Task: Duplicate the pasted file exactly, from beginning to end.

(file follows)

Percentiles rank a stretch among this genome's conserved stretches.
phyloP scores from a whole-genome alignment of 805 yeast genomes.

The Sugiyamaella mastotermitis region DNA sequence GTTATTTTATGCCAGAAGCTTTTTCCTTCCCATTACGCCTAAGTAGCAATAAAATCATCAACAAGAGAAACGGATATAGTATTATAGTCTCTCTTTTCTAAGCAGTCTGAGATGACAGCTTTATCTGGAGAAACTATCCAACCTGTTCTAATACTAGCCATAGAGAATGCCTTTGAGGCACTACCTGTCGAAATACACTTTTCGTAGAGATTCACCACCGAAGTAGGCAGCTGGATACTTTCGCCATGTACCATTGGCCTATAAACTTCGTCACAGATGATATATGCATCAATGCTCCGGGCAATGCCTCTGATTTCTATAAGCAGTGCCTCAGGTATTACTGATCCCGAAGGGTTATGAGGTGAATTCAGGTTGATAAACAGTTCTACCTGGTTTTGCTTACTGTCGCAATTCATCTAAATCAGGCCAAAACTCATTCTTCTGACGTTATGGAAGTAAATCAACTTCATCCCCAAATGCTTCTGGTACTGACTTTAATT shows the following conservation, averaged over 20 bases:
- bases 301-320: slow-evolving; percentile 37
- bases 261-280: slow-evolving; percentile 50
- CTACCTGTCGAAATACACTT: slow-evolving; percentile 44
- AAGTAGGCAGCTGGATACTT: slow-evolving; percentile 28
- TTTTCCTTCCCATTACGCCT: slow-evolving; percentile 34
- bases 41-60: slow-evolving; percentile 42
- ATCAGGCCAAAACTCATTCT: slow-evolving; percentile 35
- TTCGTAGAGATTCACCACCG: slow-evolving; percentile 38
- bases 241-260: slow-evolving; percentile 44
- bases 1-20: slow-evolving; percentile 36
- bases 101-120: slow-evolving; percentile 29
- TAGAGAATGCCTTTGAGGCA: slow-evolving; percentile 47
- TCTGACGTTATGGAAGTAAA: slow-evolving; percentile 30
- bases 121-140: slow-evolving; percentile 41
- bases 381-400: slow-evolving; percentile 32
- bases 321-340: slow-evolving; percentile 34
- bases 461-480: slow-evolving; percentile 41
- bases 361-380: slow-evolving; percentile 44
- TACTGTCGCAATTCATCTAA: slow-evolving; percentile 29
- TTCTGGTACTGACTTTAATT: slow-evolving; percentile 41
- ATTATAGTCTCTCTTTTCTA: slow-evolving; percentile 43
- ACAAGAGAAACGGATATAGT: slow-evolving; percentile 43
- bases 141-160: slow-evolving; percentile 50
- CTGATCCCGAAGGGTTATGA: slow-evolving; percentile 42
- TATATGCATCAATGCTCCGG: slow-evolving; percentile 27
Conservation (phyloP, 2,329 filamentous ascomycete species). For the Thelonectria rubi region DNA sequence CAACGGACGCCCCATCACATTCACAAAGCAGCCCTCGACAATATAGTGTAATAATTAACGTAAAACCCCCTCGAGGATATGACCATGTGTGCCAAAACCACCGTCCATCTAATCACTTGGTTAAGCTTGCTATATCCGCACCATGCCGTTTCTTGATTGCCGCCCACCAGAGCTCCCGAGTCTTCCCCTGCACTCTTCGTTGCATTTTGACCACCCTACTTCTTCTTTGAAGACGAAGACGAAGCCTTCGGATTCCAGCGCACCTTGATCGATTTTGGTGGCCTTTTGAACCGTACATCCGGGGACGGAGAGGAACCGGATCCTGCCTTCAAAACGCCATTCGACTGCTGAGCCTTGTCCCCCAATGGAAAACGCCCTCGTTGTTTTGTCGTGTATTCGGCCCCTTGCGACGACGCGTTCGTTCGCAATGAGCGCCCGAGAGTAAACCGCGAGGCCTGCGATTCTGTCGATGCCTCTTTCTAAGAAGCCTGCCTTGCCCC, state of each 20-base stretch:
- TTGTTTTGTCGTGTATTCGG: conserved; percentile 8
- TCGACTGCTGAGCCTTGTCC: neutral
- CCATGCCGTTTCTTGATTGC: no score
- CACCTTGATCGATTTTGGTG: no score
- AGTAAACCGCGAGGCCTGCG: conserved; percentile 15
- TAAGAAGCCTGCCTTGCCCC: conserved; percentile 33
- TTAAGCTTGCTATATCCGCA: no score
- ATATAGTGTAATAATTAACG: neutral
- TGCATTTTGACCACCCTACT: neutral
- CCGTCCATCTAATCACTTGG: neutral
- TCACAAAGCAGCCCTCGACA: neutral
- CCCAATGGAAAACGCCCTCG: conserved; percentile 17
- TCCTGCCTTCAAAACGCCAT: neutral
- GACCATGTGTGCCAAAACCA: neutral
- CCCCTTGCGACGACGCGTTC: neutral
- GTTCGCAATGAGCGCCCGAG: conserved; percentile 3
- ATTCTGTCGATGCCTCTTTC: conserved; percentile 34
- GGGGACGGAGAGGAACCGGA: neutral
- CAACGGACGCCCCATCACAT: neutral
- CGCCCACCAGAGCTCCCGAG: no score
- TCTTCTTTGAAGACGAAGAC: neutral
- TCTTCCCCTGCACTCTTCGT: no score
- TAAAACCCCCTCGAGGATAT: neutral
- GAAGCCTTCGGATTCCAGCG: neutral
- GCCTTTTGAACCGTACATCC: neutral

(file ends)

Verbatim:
Percentiles rank a stretch among this genome's conserved stretches.
phyloP scores from a whole-genome alignment of 805 yeast genomes.

The Sugiyamaella mastotermitis region DNA sequence GTTATTTTATGCCAGAAGCTTTTTCCTTCCCATTACGCCTAAGTAGCAATAAAATCATCAACAAGAGAAACGGATATAGTATTATAGTCTCTCTTTTCTAAGCAGTCTGAGATGACAGCTTTATCTGGAGAAACTATCCAACCTGTTCTAATACTAGCCATAGAGAATGCCTTTGAGGCACTACCTGTCGAAATACACTTTTCGTAGAGATTCACCACCGAAGTAGGCAGCTGGATACTTTCGCCATGTACCATTGGCCTATAAACTTCGTCACAGATGATATATGCATCAATGCTCCGGGCAATGCCTCTGATTTCTATAAGCAGTGCCTCAGGTATTACTGATCCCGAAGGGTTATGAGGTGAATTCAGGTTGATAAACAGTTCTACCTGGTTTTGCTTACTGTCGCAATTCATCTAAATCAGGCCAAAACTCATTCTTCTGACGTTATGGAAGTAAATCAACTTCATCCCCAAATGCTTCTGGTACTGACTTTAATT shows the following conservation, averaged over 20 bases:
- bases 301-320: slow-evolving; percentile 37
- bases 261-280: slow-evolving; percentile 50
- CTACCTGTCGAAATACACTT: slow-evolving; percentile 44
- AAGTAGGCAGCTGGATACTT: slow-evolving; percentile 28
- TTTTCCTTCCCATTACGCCT: slow-evolving; percentile 34
- bases 41-60: slow-evolving; percentile 42
- ATCAGGCCAAAACTCATTCT: slow-evolving; percentile 35
- TTCGTAGAGATTCACCACCG: slow-evolving; percentile 38
- bases 241-260: slow-evolving; percentile 44
- bases 1-20: slow-evolving; percentile 36
- bases 101-120: slow-evolving; percentile 29
- TAGAGAATGCCTTTGAGGCA: slow-evolving; percentile 47
- TCTGACGTTATGGAAGTAAA: slow-evolving; percentile 30
- bases 121-140: slow-evolving; percentile 41
- bases 381-400: slow-evolving; percentile 32
- bases 321-340: slow-evolving; percentile 34
- bases 461-480: slow-evolving; percentile 41
- bases 361-380: slow-evolving; percentile 44
- TACTGTCGCAATTCATCTAA: slow-evolving; percentile 29
- TTCTGGTACTGACTTTAATT: slow-evolving; percentile 41
- ATTATAGTCTCTCTTTTCTA: slow-evolving; percentile 43
- ACAAGAGAAACGGATATAGT: slow-evolving; percentile 43
- bases 141-160: slow-evolving; percentile 50
- CTGATCCCGAAGGGTTATGA: slow-evolving; percentile 42
- TATATGCATCAATGCTCCGG: slow-evolving; percentile 27
Conservation (phyloP, 2,329 filamentous ascomycete species). For the Thelonectria rubi region DNA sequence CAACGGACGCCCCATCACATTCACAAAGCAGCCCTCGACAATATAGTGTAATAATTAACGTAAAACCCCCTCGAGGATATGACCATGTGTGCCAAAACCACCGTCCATCTAATCACTTGGTTAAGCTTGCTATATCCGCACCATGCCGTTTCTTGATTGCCGCCCACCAGAGCTCCCGAGTCTTCCCCTGCACTCTTCGTTGCATTTTGACCACCCTACTTCTTCTTTGAAGACGAAGACGAAGCCTTCGGATTCCAGCGCACCTTGATCGATTTTGGTGGCCTTTTGAACCGTACATCCGGGGACGGAGAGGAACCGGATCCTGCCTTCAAAACGCCATTCGACTGCTGAGCCTTGTCCCCCAATGGAAAACGCCCTCGTTGTTTTGTCGTGTATTCGGCCCCTTGCGACGACGCGTTCGTTCGCAATGAGCGCCCGAGAGTAAACCGCGAGGCCTGCGATTCTGTCGATGCCTCTTTCTAAGAAGCCTGCCTTGCCCC, state of each 20-base stretch:
- TTGTTTTGTCGTGTATTCGG: conserved; percentile 8
- TCGACTGCTGAGCCTTGTCC: neutral
- CCATGCCGTTTCTTGATTGC: no score
- CACCTTGATCGATTTTGGTG: no score
- AGTAAACCGCGAGGCCTGCG: conserved; percentile 15
- TAAGAAGCCTGCCTTGCCCC: conserved; percentile 33
- TTAAGCTTGCTATATCCGCA: no score
- ATATAGTGTAATAATTAACG: neutral
- TGCATTTTGACCACCCTACT: neutral
- CCGTCCATCTAATCACTTGG: neutral
- TCACAAAGCAGCCCTCGACA: neutral
- CCCAATGGAAAACGCCCTCG: conserved; percentile 17
- TCCTGCCTTCAAAACGCCAT: neutral
- GACCATGTGTGCCAAAACCA: neutral
- CCCCTTGCGACGACGCGTTC: neutral
- GTTCGCAATGAGCGCCCGAG: conserved; percentile 3
- ATTCTGTCGATGCCTCTTTC: conserved; percentile 34
- GGGGACGGAGAGGAACCGGA: neutral
- CAACGGACGCCCCATCACAT: neutral
- CGCCCACCAGAGCTCCCGAG: no score
- TCTTCTTTGAAGACGAAGAC: neutral
- TCTTCCCCTGCACTCTTCGT: no score
- TAAAACCCCCTCGAGGATAT: neutral
- GAAGCCTTCGGATTCCAGCG: neutral
- GCCTTTTGAACCGTACATCC: neutral